Mandy: The biggest risk is not taking one. I’d rather try and fail and then pick myself up and do it again than be on my deathbed full of regrets. That’s my motto. I’ve reached a point throughout my journey that I don’t want to always wonder. When I was sitting on the corporate side of the world and wondered, “What would it be like if I started my own business? What would it be like to do this and that and the other?” Take advantage of the time that I have now to do it instead of sitting on the sidelines and thinking about all the what-ifs.

Kimchi: What-ifs are endless. Joraine?

Joraine: A quote that I have written on my wall at the office is a quote by Aristotle, “We are what we repeatedly do. Excellence then is not an act, but a habit.” That’s something I tell my team members all the time, I say, “Our standard is excellence.” If we’re going to be great at something, we’re going to be consistent and treat all our clients the same, whether they’re buying a $200,000 mobile home or a $2 million home in Palo Alto.

That’s something that I adopted for my business and my team, but it also goes into my personal life as well. Being a mom and a wife, it’s not something that you do one time and all of a sudden, you’re a great mom or a great wife. It’s something that you have to focus on and it’s those small habits that we do over a period of time that create who we are. That’s something that I live by and I try to remember because they say, “The small things are small things until you look back and realize that they were the big moment.”

Kimchi: The small thing is the small thing until you realize that’s a big moment. That could be your quote. 

Joraine: Yes. I’ll write that down now.

Kimchi: Put that down because I’m using that for your quote. What is your proudest moment, Anita?

Anita: My proudest moment would be my business and the team that I’ve cultivated and being grateful for the people that I have around me. I could not have done what I’m doing without the network and the family and the team members that I have. It’s difficult to do a one-man show. I wish not to do that. I’m grateful for the help that I got. Going back to what Joraine said, her quote was beautiful. At the moment when you are asking for a favor, which is hard for us women to do and to accept the help, when you look back you realize, “How did I get here?” It was by the boost of everybody’s hand. That one moment seems small, “Can you run to do this errand for me?” When you look back, it was a big moment because that’s what brought us to where we’re at. That’s what I’m most proud of is the family and the network that I have around me.

Kimchi: Mandy?

Mandy: My proudest moment was being able to put myself in a position where I was able to choose to forgo my maternity leave. When I reached a point at six months pregnant, I knew that I wouldn’t want to come back to work. Being pregnant was a life changing experience in many ways, but it got me to think a lot about my life and where I wanted to go and what mom I wanted to be and how much time I would be able to spend with my daughter. I’m proud of the fact that because I’m risk-averse from that first-generation immigrant mentality, I’ve always been frugal, investor and saver. I was able to question numbers and make it work so that I was able to choose to not stay at a job that I don’t see myself coming back to. Being able to say, “Twelve weeks or whatever, all that would have been great but my time would be better spent doing something else instead.”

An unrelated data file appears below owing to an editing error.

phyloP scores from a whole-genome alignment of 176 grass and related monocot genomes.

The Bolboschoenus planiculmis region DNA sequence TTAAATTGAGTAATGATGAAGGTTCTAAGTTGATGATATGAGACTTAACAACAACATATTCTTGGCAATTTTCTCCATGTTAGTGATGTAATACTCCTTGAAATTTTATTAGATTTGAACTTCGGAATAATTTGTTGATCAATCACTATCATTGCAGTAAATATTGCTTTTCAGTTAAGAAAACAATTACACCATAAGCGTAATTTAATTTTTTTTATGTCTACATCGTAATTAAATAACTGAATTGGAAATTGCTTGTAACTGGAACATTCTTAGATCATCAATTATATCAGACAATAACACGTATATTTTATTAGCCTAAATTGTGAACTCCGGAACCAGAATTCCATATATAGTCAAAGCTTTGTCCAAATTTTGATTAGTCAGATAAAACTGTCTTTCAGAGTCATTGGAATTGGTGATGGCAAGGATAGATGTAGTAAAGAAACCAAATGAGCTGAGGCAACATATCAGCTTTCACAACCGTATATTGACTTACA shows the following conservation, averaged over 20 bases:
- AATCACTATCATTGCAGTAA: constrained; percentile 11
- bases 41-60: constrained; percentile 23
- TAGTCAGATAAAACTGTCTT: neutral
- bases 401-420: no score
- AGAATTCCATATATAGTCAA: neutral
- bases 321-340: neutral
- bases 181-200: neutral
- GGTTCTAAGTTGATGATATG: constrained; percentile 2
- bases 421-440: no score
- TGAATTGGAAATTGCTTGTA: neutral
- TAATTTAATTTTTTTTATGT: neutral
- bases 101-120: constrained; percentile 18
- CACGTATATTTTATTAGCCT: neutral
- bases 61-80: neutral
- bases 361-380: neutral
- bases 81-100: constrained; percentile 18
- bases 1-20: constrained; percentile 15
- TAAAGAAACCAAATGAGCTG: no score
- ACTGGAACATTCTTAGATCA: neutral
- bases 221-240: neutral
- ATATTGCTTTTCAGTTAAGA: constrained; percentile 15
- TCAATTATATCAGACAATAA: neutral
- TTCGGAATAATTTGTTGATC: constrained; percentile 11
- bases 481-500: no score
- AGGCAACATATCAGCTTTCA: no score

Kimchi: How old is your baby, Mandy?

Mandy: She is eight months old.

Kimchi: I watched a documentary series, Babies. I highly recommend new moms, new parents to watch it. It blew my mind. 

Mandy: What was it about?

Women In Business: We try so hard to be kind to everybody else, but the most important person is yourself.

Kimchi: It’s about babies. It’s about how a baby learns and how they develop their personality and their own beliefs. As a coach, I learned that who we are and our belief system is adopted from our parents and our ancestor and the environment. In that documentary, I watched the second episode so far. There are 5 or 6 episodes. I’m going to watch it again because I love to learn how we become who we are. They learned that by observing the baby when the baby is born to one year old or something like that. It’s fascinating. I thought of that, “If I had this information before, I would not say a better mom, but I would treat my children better.” I know that there are certain things that I taught my kids from what I’ve learned in in our Asian culture. I don’t want to spoil my kids because I thought spoiling is not helpful. Anyway, that’s another podcast.

Mandy: Interesting topic on its own.

Kimchi: I’m going to create another podcast, solo podcast to reflect on my action and how I raised my children. There are quite a few lessons to be learned there. 

Mandy: We all have good intentions and unintended consequences that we may not have foreseen. I’ve already learned babies are smart. I’m impressed. I would definitely check out that documentary. Thank you.

Kimchi: Maybe later on, you’ll listen to my episode about babies. Joraine, what is your proudest moment?

Joraine: My proudest moment is not even real estate related. It’s something I’m experiencing is seeing my husband step into his role as being a realtor and coming into his own and being a team member. I feel like that also reflects on how well I’ve done in training him the past few years and seeing him do well. Having kids who are such great people and who are kind even though I’m overworked and don’t spend enough time with them. I look at my husband and my kids as such a big accomplishment because I must have done something right amidst all the hustling and all the mistakes.